Saturday, December 17, 2011

Humayun's Tomb, Delhi

Humayun's tomb- the front view

The view from the side shows the chamfered edges making the design appear octagonal
The first Mughal building in India to feature Charbagh garden, fountains and the water channels.

Two weeks back I drove to the Taj Mahal from Delhi – a grueling six hour drive fighting through the traffic of Faridabad and the congested city of Agra. And today, I drove 5 kilometres from my place to the Humayun’s Tomb. And to my wildest surprise, the experience was equally wonderful!!

The side view showing the two level structure

The monument through a jaali window

Read outside the tomb " The jaalis in the Humayun's tomb are the triumph of architect in controlling the rays of the sun while drawing in the breeze". Added to that, the jaalis create a beautiful affect when light passes through the different patterns.

I am sure that it’s hard to believe – so it was for me as well! But, I was awe-struck by the work done by the archeological survey of India at the Humayun’s Tomb. The tomb has been brilliantly restored and lush gardens around the structure add to the very delightful experience! The architecture of the Humayun’s Tomb was very “Mughal” and very similar to the Taj Mahal – it has the same shape arches, similar use of jaali work; and very similar use of the open spaces and terraces. To me and my wife, the stark difference between the two world heritage sites was the use of a lot of red stone at the Delhi monument. The tomb is perfectly carved out of red stone and marble, and according to a sign board at the site, this was the first Mughal construction with such work.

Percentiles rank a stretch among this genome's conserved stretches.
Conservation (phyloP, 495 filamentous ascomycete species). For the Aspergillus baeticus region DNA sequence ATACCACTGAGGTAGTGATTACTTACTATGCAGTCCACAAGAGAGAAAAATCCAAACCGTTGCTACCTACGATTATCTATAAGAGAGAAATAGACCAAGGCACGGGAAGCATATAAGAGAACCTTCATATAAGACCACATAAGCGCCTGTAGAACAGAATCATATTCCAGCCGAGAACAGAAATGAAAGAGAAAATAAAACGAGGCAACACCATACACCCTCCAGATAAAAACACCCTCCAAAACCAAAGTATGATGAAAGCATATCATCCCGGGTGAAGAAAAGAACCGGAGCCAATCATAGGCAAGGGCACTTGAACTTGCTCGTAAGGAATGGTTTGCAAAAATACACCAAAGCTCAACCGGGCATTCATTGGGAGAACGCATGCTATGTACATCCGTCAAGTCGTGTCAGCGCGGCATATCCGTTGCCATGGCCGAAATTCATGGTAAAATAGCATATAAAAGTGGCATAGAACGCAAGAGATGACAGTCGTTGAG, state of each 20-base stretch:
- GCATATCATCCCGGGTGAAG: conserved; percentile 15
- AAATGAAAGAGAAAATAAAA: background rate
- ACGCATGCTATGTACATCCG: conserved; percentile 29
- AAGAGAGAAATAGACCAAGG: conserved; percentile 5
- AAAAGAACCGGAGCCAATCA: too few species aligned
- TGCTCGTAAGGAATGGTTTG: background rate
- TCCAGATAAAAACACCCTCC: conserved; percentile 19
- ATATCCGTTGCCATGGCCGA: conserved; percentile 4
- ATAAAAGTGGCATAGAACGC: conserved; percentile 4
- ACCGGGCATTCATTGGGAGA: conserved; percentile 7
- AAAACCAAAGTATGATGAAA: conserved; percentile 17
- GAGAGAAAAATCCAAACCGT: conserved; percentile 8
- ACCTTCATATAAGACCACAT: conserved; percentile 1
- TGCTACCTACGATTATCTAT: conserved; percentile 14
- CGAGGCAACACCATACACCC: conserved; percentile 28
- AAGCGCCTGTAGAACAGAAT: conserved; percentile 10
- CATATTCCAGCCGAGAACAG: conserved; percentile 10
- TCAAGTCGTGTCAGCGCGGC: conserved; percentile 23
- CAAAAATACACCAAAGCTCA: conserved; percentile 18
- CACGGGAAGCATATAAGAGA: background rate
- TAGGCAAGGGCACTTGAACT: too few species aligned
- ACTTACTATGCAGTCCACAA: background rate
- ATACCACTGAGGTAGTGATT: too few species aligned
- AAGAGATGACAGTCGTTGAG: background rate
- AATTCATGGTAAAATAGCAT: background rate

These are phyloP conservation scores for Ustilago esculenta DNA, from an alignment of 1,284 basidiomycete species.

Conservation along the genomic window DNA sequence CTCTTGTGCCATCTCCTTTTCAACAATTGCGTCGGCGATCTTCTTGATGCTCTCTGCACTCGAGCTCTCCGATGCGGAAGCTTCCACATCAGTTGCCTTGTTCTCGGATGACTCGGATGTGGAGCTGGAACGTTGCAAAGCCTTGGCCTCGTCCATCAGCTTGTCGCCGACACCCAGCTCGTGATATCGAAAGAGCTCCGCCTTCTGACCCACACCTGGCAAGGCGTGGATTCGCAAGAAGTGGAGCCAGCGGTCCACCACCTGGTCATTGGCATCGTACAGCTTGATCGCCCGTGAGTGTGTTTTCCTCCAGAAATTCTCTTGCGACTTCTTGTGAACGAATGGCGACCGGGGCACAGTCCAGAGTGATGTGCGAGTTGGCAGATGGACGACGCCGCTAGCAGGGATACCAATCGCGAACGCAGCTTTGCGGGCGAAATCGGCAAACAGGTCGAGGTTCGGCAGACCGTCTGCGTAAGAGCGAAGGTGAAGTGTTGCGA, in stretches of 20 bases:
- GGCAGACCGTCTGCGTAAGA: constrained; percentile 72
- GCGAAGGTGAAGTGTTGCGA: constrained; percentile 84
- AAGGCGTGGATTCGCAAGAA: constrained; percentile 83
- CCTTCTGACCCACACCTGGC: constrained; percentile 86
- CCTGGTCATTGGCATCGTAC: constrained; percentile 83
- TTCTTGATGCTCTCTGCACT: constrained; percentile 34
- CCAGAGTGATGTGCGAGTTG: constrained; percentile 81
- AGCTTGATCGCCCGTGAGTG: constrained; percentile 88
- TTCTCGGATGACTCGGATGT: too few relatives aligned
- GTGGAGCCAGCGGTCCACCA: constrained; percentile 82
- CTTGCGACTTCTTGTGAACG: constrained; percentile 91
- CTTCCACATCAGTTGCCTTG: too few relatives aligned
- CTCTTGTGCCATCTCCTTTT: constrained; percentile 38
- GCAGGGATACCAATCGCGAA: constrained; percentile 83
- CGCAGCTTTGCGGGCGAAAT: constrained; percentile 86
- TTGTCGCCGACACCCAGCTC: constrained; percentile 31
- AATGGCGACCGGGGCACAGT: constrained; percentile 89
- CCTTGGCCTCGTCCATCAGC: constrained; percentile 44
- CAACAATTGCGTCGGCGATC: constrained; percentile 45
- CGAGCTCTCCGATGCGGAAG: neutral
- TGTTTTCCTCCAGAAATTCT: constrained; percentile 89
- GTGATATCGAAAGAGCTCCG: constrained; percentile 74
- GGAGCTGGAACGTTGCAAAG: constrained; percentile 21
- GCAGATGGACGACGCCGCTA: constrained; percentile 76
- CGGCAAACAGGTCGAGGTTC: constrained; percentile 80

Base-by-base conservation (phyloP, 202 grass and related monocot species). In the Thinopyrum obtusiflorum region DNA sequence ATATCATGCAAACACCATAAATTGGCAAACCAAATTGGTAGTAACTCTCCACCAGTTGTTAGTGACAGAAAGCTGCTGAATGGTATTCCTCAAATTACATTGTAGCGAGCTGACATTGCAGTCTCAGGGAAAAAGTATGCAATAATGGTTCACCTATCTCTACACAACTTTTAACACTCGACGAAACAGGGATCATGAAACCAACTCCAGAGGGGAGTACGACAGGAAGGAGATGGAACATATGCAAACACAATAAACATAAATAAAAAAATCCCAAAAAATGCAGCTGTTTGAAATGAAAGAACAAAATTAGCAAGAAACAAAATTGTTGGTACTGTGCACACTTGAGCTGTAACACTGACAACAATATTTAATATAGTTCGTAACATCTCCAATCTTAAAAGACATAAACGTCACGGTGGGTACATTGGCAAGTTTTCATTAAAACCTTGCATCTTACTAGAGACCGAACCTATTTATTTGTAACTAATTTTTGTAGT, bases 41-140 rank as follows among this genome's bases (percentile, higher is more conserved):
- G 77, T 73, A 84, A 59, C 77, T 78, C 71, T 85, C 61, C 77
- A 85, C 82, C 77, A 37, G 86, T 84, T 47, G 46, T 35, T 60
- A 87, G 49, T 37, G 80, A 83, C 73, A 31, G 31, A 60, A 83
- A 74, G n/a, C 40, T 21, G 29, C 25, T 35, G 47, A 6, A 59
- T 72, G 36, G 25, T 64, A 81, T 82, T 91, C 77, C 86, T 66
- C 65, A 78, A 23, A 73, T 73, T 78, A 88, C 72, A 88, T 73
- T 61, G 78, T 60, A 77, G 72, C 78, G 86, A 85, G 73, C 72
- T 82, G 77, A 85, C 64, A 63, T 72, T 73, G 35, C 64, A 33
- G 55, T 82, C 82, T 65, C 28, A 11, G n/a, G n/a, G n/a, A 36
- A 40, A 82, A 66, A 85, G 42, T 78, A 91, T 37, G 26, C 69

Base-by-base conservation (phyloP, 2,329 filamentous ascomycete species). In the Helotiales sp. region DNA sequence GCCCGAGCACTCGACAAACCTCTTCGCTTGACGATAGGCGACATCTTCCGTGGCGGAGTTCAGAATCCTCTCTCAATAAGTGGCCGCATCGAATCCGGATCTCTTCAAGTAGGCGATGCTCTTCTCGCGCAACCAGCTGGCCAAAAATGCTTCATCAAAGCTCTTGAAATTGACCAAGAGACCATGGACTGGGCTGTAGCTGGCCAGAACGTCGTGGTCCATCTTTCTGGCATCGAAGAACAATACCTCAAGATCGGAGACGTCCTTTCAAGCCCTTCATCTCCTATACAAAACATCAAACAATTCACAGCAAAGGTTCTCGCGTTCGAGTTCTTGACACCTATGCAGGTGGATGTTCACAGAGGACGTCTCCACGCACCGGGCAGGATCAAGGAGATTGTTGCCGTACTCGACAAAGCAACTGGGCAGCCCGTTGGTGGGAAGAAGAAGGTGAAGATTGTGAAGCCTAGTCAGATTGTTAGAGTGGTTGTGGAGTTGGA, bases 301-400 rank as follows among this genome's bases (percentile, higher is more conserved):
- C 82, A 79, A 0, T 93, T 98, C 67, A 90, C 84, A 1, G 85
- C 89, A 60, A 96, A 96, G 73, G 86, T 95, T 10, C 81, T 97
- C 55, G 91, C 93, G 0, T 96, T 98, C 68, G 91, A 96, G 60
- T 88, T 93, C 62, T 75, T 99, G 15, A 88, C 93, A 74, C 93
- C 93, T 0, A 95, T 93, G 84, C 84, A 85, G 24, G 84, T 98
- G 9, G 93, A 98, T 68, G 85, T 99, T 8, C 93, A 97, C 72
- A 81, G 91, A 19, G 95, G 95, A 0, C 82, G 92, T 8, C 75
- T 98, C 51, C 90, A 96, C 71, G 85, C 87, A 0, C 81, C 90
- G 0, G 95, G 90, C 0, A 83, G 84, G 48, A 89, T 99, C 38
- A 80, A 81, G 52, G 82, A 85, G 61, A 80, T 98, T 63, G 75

The ruins of Arab Sarai

The entrance to the tomb of Isa Khan- being restored currently.

Afsarwala tomb (Officer's tomb) and the Afsarwala Mosque

The beautiful monument and the gardens - create a wonderful experience to spend a Sunday afternoon in Delhi winters

Exterior with the use of Red Sandstone and marble inlay work.

The most wonderful part for us was that there were very few people at the tomb – well, as compared with the Taj Mahal. After all, it’s India and it has a billion people! But, I guess not many people in Delhi are aware of this precious gem in Nizamuddin :) The gardens around the monument were very peaceful and were perfect for a nice long stroll. And then there were several tiny tombs and monuments all around the park, which were exciting to explore and just wander around!

Humayun's tomb in the main chamber

The entrance gateway